TEN-FOUR AND KILL!
Alex Jason! You’ve just been elected to infiltrate the Patrol. They’re a vigilante group, and they claim to be on the side of law and order…
But it’s their kind of law and their kind of order that triggers the action. And innocent, concerned men are being tricked into signing their lives away to the Patrol. It’s a vigilante group—sure. Vigilantes who’d kill a cop as quick as kill a mugger. And they’ll kill you, Jason, if they find out who you are. Cell by cell they’ll destroy you just like they’re destroying the fabric of this country.
So get them first. Infiltrate and attack—a job for the Enforcer!
“Thomas,” you might be thinking. “What is this crap? I mean, the Penetrator is one thing, sure, we all know you have wonky tastes, but now you’re branching out into other man-fantasy books? What’s the deal?”
Well, the deal is mainly that I haven’t been able to find more Penetrator books in a while. My local used-book store hasn’t had any. I’m thinking of resorting to Amazon or Abe or something. In the meantime, though, I found this one, and it looked hilarious, so I thought I’d give it a go.
First off, there’s this cover. Harlan Ellison is mad at something (redundant) and the pretty lady is…reacting? Is she scared? Relieved? I don’t know. She’s not in this book. I’m pretty sure Harlan’s not in this book either. Dual-wielding pistols aren’t in this book. Exploding cars are, at one point, but they’re there because the Enforcer made them explode. That was pretty great.
That tagline about how the Enforcer needs to get to work before another cop dies? Well, in a way it might be accurate, because no cops die in this book. No cops are even put in danger. I’m pretty sure one or two cops appear, but that’s the limit of cop/Enforcer interaction. Maybe the Enforcer solved that problem behind the scenes.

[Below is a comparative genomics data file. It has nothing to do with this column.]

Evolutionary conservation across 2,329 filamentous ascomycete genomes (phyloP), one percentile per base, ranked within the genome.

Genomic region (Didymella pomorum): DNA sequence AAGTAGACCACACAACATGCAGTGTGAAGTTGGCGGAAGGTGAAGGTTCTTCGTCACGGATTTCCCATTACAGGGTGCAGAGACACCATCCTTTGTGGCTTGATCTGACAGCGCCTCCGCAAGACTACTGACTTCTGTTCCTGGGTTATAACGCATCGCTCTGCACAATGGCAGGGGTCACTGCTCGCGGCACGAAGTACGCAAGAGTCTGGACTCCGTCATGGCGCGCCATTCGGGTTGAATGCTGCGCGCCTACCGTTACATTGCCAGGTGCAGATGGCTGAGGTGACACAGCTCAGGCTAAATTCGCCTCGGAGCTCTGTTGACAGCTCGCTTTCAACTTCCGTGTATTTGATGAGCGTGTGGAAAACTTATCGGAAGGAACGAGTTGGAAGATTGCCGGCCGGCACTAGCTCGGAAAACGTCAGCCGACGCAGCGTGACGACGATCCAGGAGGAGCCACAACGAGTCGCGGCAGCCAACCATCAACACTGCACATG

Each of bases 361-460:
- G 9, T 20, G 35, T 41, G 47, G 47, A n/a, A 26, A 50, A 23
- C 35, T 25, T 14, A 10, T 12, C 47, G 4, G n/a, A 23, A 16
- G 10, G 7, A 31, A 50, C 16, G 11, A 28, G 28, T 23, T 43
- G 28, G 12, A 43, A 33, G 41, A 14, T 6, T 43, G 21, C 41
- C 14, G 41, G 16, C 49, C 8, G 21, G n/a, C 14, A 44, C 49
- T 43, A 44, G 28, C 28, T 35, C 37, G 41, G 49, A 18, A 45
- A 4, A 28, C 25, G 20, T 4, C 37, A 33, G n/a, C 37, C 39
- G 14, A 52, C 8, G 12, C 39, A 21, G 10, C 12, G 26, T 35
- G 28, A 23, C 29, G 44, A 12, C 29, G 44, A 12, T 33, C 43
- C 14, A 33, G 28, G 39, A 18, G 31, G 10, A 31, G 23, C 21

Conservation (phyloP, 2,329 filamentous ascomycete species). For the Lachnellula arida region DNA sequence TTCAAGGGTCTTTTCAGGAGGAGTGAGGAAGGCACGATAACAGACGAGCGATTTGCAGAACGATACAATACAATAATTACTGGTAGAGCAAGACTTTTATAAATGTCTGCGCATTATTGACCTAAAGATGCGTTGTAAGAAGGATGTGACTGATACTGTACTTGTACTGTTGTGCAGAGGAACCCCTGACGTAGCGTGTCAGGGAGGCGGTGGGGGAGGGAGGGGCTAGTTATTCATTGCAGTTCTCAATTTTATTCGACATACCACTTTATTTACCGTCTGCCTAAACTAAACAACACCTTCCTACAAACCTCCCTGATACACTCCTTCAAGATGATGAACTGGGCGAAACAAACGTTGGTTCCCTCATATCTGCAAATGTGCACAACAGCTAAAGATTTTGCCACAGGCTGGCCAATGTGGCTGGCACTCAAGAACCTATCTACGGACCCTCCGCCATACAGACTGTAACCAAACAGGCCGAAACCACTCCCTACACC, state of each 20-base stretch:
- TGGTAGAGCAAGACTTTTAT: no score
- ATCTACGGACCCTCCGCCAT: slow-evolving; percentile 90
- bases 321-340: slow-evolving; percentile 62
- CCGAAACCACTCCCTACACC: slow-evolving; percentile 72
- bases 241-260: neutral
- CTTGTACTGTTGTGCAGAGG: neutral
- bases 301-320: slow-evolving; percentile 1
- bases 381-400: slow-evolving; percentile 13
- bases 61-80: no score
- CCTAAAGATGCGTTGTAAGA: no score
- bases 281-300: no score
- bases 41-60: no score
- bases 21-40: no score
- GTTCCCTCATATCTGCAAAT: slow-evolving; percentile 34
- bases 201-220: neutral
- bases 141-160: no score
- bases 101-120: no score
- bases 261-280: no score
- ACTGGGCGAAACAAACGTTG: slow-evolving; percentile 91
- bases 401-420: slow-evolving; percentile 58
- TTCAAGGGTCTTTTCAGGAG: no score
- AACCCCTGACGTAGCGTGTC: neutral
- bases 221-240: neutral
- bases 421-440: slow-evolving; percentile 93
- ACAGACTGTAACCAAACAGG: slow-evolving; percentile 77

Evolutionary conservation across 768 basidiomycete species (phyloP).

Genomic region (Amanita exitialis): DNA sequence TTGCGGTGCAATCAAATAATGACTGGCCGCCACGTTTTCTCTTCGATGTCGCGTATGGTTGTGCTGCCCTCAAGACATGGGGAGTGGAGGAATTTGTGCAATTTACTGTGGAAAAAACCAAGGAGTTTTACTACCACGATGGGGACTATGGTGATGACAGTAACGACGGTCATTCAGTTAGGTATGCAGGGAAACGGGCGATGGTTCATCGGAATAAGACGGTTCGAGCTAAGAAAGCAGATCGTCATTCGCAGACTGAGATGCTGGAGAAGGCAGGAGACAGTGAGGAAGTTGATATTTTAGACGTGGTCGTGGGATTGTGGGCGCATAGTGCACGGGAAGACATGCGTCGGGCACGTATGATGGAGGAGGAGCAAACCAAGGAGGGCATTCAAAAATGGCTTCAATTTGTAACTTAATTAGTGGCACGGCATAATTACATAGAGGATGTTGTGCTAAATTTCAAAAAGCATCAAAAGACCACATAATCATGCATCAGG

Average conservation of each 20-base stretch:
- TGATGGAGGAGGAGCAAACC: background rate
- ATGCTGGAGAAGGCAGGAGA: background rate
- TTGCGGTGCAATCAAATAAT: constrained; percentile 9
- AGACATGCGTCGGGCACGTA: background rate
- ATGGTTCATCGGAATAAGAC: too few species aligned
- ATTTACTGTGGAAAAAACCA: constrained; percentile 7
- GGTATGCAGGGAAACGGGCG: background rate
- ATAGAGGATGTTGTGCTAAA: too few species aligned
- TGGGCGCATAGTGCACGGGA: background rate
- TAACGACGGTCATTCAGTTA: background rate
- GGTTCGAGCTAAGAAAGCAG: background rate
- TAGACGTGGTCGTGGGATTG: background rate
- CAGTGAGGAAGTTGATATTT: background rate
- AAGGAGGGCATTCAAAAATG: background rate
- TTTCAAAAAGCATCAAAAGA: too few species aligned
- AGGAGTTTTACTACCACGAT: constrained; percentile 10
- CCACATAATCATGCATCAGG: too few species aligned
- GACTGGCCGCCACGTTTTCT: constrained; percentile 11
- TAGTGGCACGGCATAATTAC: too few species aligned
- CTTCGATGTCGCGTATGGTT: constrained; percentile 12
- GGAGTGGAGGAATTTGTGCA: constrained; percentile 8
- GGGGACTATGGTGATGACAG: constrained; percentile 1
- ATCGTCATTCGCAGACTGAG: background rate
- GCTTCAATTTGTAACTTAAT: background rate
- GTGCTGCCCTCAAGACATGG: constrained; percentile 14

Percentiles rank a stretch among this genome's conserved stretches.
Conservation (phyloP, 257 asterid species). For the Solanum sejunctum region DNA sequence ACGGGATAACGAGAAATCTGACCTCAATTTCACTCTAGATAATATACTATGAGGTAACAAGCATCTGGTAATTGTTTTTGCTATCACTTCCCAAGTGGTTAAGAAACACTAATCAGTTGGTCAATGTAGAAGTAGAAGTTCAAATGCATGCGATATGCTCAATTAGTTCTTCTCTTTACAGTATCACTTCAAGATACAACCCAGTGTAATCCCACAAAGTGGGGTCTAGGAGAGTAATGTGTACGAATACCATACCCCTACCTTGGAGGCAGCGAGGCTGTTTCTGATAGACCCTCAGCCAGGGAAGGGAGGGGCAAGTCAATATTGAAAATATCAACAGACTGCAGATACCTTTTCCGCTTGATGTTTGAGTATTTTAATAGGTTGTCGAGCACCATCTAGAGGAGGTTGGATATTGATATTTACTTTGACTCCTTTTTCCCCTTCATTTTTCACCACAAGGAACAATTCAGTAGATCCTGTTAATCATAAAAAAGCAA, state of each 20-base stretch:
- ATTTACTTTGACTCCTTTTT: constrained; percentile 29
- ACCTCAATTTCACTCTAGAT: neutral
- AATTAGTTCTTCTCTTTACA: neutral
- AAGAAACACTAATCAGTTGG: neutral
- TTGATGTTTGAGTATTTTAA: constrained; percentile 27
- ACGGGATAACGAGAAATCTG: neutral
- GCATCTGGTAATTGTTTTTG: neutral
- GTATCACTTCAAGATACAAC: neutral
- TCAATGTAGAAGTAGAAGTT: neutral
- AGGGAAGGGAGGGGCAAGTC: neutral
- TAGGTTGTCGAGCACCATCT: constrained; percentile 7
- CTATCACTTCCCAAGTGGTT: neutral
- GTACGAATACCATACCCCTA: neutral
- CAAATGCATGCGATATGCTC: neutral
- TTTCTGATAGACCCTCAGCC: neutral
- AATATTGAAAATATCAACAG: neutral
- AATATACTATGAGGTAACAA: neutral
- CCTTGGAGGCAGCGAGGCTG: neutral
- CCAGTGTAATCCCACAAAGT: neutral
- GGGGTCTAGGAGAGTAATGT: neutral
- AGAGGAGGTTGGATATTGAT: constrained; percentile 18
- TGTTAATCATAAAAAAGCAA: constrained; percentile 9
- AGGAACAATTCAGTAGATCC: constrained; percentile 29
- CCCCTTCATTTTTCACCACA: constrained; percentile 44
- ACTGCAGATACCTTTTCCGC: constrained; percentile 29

So our hero is Alexander Graham Bell Jason. He usually goes by Alex. Sometimes (like…once) he goes by the Enforcer. He works for an institute called The Institute, an institute that has instituted a plan to help stop bad institutes who would like to institute schemes that would wreck other, good, institutes.
The Institute is your standard issue group with some high-tech stuff behind them. This seems standard in these kinds of books. What kinds of high-tech they have, though, is never even hinted at on the cover of this book. I was expecting something pretty standard. Maybe they have some cool guns, hyper-radar, or whatever else that might be a bit goofy but is also somewhat plausible. The Penetrator has some cool stuff thanks to the Professor, for instance, and he’s also got his magical Cheyenne powers that let him see in the dark and so forth. Again, goofy, but perhaps plausible if you consider it as some kind of really fine mental and motor control that is masked in mysticism.
Alex Jason is a psychic clone.
I’m going to let you digest that for a moment before we continue.
I was not expecting anything of the sort when I opened this book. This book is more heavily grounded in science fiction than plenty of the putative sci-fi books I’ve read. It is completely bonkers.
As to being a clone, Alex gets a new body once every three months or so and has his mind transferred into new bodies, bodies that are possibly designed for whatever mission he’s about to go on. He’s also a master of ki (not chi or qi), which he can use to dampen his pain receptors or help heal his clone body when it’s damaged. If it dies, Alex is killed for real and the body deteriorates into a mixture of proteins and amino acids. The body also deteriorates as a normal set condition, which is why Alex gets a new one every three months or so. If he doesn’t get a new body quickly enough, it’s all over.
I want to reiterate that I did not find this book in the science fiction section. This was squarely in action/adventure, which is understandable given that none of this clone stuff was in any way hinted at by the cover of this book.
I don’t know if it’s related to the ki stuff, but Alex is also pretty strong when it comes to ESP. This is actually interesting, because he’s only now learning this fact as of the third book, so when he makes use of it the results are kind of iffy. He’s still not sure if it’s something he can count on, and there’s a scene near the beginning where he’s experimenting with it. Of course, it’s what saves him in the end, so there you go.